Page created on October 7, 2018. Last updated on November 19, 2018 at 17:16
The other haemoglobin-derived pigment is haemosiderin. It has a golden yellow-brownish colour and accumulates in tissues when there is a local or system excess of iron.
Iron is usually stored in cells being bound to the protein apoferritin, together forming ferritin. Haemosiderin is comprised of denatured ferritin. While the iron inside ferritin can be used when the body needs it, the iron inside haemosiderin is lost, and cannot be used by the body anymore.
Haemosiderin stains blue with the Prussian blue stain. The pigment is only physiologically found within mononuclear phagocytes in the bone marrow or spleen.
The body has no way to excrete excess iron. Therefore, is the absorption of iron from the gastrointestinal tract very tightly regulated. The only way the body can lose iron is by bleeding.
When haemosiderin is present in other tissues as well the condition is called haemosiderosis if there is no damage to the tissue, or haemochromatosis if there is damage to the tissue.
Patients most often receive blood transfusion to replace blood they’re losing because they’re bleeding, in which case there is no accumulation of iron. However, if the patient cannot produce healthy, working RBCs by themselves (due to e.g. thalassaemia or myelodysplasia) will the patient need blood transfusion anyway. This causes a continuous accumulation of iron since the body cannot get rid of it. This accumulation of iron causes generalized haemosiderosis.
Local haemosiderosis is caused by local excess of iron and therefore haemosiderin. It is commonly seen in large bruises, where there is a bleeding under the skin. Bruising has four steps:
- Bleeding into the area of the bruise causes haemoglobin to accumulate, which gives the red and blue colour
- The porphyrin rings of haemoglobin (but not the iron!) is degraded into biliverdin, giving the green colour
- Biliverdin is degraded into bilirubin, giving the yellow colour
- The leftover iron from the haemoglobin forms haemosiderin, giving the golden-brown colour.
Small internal accumulations of blood are usually caused by congestion inside the vessels, often caused by heart problems. Examples are brown induration of the lung, nutmeg liver (hepar moschatum) or fibrosiderotic plaques in the spleen.
In haemochromatosis the haemosiderin level is so high that cells are damaged by it. You can read about its causes and morphology here.
Haemochromatosis is usually seen when 20 grams of extra iron has accumulated. The excessive iron is toxic to cells. The iron creates free radicals that oxidize lipids and proteins and causes damage to DNA. Excess iron also stimulates formation of collagen, which can result in fibrosis.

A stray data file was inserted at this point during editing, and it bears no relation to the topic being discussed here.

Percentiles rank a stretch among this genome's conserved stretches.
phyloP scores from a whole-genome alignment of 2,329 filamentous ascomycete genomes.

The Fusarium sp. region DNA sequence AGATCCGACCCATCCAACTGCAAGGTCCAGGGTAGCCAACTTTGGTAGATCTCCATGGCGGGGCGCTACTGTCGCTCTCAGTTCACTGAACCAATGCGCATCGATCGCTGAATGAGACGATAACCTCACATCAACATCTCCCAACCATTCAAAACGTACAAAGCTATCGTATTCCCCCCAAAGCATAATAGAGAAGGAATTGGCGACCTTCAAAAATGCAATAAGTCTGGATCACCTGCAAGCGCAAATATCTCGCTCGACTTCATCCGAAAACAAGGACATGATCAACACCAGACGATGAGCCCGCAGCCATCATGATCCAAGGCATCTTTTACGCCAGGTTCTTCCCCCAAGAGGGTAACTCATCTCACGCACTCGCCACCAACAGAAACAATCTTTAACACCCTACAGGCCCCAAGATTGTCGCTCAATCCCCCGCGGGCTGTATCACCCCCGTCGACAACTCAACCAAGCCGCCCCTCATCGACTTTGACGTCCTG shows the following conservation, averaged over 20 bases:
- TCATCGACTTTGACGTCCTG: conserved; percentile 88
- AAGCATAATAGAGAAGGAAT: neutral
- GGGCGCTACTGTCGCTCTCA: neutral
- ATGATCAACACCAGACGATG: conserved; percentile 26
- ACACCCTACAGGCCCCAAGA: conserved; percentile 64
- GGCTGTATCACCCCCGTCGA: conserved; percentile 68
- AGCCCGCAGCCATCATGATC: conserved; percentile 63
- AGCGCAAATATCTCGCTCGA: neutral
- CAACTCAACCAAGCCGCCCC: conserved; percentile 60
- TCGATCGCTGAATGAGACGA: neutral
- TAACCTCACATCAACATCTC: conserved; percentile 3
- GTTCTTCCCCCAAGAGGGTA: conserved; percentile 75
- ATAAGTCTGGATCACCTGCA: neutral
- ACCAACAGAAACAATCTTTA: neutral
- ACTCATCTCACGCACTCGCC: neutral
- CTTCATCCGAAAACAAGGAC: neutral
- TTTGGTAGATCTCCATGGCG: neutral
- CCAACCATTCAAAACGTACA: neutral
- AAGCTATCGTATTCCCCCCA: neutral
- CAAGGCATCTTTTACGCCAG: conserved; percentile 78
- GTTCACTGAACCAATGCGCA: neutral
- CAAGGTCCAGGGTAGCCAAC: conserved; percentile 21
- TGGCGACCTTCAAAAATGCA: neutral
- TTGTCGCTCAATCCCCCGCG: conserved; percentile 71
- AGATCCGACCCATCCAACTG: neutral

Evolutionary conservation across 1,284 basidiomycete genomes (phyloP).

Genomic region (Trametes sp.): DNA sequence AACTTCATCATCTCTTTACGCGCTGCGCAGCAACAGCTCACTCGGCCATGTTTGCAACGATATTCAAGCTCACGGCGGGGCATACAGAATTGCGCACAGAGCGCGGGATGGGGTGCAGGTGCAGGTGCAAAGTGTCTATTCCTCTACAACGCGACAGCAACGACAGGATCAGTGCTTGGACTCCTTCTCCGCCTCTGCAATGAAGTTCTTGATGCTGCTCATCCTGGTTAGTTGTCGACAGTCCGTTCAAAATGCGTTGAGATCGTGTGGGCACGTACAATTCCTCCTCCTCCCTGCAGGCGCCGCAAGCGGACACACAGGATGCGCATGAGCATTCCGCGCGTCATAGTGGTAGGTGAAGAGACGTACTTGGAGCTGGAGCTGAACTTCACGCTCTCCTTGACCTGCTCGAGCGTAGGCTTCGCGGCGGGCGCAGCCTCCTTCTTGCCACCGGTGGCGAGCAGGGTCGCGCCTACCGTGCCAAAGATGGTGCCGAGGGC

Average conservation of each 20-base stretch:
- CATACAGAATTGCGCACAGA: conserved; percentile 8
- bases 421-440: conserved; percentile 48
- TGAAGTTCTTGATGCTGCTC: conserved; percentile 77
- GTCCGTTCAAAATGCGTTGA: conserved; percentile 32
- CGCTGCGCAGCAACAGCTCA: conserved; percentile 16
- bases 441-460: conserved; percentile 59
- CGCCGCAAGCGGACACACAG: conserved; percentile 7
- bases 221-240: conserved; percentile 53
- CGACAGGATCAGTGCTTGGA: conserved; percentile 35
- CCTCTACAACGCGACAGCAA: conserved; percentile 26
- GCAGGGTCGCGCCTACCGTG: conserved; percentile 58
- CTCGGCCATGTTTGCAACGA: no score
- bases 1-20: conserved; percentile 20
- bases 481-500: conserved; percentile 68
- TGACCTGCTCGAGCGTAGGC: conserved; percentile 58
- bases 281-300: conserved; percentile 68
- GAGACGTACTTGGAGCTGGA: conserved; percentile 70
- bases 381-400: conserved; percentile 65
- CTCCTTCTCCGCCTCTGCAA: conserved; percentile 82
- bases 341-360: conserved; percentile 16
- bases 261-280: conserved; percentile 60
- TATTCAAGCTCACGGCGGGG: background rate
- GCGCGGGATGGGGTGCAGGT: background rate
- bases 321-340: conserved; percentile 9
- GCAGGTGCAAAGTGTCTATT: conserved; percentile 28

The liver is most affected by haemochromatosis. Hepatocytes are very susceptible to the damage caused by the iron excess. The liver becomes enlarged and brownish, and eventually cirrhotic as well. The risk for hepatocellular carcinoma is 200 times higher in haemochromatosis patients than in healthy people.
The pancreas also becomes pigmented and fibrotic. The pancreatic parenchyme undergoes atrophy. All other endocrine organs become atrophic as well. The damage to the pancreatic parenchyme eventually leads to diabetes, together called bronze diabetes because of the skin coloration.
The heart becomes enlarged with haemosiderin granules inside the muscle fibres.
The skin becomes brownish, although this isn’t just caused by the haemosiderin deposition in the skin, but also by an increased melanin production.
Deposition of haemosiderin in the synovial linings of the joint causes arthritis and joint pain.
It’s important to catch haemochromatosis early, before organ damage develops. Serum iron and ferritin screening is important. If it is caught early enough the life expectancy is normal.
The main treatment is phlebotomy (voluntary bleeding) and use of iron chelators, which remove iron from the body.
2 thoughts on “12. Hemoglobinogenic pigments II. Pathological forms of iron storage”
This statement does not make sense to me. I don’t understand how Iron is continuously getting accumulated???
Do you have an alternate explenation?
“Patients most often receive blood transfusion to replace blood they’re losing because they’re bleeding, in which case there is no accumulation of iron. However, if the patient cannot produce healthy, working RBCs by themselves (due to e.g. thalassaemia or myelodysplasia) will the patient need blood transfusion anyway. This causes a continuous accumulation of iron since the body cannot get rid of it. This accumulation of iron causes generalized haemosiderosis.”
In case of disorders like thalassaemia or myelodysplasia abnormal RBCs are produced which cannot carry out their function. As such, these patients require transfusions of healthy RBCs. Each transfusion contains RBCs, which contain haemoglobin, which contains iron. So each transfusion provides iron to the body.
In case of bleeding, the most common indication for transfusion, iron is lost from the body in the form of haemoglobin in blood. In case of thalassaemia or myelodysplasia, the abnormal RBCs remain in the body, and so does the iron with it. So if you transfuse a patient with thalassaemia or myelodysplasia, you’re providing them iron without them losing iron. As such, iron accumulates.